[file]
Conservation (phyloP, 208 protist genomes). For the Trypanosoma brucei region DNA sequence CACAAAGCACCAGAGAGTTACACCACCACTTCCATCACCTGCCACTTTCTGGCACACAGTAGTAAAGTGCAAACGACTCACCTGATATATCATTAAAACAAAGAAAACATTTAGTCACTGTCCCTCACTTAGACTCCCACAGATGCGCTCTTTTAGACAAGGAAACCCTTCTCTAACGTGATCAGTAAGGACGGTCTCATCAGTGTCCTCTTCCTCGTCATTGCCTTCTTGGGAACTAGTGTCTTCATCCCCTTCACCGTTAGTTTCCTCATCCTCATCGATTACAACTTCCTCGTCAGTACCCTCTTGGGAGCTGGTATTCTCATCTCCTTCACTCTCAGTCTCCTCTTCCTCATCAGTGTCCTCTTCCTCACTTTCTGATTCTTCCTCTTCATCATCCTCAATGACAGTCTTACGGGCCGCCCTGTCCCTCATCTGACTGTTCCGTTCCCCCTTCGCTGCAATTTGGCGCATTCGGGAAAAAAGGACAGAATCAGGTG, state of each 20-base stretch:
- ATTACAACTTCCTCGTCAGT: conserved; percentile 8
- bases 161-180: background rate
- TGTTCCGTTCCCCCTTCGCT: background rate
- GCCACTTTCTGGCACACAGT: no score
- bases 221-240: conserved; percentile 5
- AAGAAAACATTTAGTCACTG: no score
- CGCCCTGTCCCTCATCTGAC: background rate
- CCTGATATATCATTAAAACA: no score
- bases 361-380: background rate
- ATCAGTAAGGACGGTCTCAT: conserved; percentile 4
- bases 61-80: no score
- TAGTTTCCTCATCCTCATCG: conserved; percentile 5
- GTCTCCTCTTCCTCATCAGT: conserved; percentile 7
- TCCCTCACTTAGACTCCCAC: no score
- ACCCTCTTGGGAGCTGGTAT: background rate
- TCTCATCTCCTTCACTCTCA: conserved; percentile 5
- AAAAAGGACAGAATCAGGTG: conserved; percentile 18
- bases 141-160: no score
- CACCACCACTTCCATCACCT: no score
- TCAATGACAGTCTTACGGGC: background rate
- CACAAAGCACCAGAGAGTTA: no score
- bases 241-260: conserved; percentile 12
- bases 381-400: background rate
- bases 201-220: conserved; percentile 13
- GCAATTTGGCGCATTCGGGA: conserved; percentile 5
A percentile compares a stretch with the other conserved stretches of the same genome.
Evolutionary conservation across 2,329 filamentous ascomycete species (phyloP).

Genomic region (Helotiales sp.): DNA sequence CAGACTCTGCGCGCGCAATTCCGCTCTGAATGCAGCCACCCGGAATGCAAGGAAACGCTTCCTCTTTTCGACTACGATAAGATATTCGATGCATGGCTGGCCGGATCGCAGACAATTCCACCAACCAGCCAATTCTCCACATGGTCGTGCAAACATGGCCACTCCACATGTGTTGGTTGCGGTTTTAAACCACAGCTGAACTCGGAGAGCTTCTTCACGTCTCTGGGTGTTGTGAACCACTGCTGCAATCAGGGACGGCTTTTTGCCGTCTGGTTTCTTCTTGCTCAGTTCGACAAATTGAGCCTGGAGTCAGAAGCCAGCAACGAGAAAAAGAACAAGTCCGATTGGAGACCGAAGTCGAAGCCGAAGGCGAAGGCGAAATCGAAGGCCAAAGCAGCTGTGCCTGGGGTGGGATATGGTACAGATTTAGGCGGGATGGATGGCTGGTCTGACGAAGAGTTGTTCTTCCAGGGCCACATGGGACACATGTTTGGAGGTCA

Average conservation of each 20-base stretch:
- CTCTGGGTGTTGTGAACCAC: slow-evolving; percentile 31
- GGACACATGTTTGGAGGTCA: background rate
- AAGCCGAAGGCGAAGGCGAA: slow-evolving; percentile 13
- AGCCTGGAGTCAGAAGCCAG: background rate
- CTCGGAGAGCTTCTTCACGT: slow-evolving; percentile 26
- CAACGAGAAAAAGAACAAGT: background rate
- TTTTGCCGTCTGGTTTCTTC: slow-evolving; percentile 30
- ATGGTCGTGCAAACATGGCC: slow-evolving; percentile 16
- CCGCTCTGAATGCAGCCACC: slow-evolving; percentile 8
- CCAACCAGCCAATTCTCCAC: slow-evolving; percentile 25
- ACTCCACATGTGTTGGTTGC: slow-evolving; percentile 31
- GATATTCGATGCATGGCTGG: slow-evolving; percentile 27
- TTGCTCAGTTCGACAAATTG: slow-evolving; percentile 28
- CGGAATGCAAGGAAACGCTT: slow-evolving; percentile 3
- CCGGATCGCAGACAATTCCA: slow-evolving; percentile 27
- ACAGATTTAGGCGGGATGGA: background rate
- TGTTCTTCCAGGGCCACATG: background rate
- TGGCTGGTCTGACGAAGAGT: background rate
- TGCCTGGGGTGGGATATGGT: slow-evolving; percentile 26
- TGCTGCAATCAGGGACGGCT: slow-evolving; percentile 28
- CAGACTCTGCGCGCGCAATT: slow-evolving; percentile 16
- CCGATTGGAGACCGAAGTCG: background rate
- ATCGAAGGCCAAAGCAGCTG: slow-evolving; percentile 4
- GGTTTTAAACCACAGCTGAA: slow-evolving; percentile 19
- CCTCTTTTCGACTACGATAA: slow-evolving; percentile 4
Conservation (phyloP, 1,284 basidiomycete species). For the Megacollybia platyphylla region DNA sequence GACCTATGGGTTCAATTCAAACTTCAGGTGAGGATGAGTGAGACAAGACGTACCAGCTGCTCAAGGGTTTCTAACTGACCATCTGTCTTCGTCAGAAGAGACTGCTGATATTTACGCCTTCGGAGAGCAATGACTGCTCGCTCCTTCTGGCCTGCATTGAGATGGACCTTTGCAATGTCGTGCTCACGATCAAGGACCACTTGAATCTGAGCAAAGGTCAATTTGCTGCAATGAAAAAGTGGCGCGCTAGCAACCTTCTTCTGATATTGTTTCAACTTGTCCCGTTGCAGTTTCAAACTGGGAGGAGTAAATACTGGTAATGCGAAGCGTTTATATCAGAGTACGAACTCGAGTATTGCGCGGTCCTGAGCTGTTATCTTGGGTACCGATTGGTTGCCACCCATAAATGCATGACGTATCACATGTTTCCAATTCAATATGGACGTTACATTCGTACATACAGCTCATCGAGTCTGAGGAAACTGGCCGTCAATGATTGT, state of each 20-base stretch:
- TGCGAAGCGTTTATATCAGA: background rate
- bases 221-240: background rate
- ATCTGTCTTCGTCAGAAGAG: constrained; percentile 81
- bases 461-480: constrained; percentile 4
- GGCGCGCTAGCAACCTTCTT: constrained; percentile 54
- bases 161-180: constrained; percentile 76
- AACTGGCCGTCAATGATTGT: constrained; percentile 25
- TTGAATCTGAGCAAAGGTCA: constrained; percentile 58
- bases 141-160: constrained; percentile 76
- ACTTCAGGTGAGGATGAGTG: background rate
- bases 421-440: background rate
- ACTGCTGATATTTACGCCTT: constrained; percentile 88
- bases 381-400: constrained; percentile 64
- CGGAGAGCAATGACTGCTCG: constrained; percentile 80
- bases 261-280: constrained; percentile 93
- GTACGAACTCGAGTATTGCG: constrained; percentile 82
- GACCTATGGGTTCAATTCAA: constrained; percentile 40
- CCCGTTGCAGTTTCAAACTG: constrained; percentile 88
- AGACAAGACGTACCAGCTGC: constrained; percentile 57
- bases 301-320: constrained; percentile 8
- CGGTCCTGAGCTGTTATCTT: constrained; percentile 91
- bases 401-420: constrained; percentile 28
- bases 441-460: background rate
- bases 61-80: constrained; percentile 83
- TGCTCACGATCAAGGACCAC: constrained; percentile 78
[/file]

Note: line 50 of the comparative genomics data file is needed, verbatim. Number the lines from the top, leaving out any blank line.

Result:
- TGCTGCAATCAGGGACGGCT: slow-evolving; percentile 28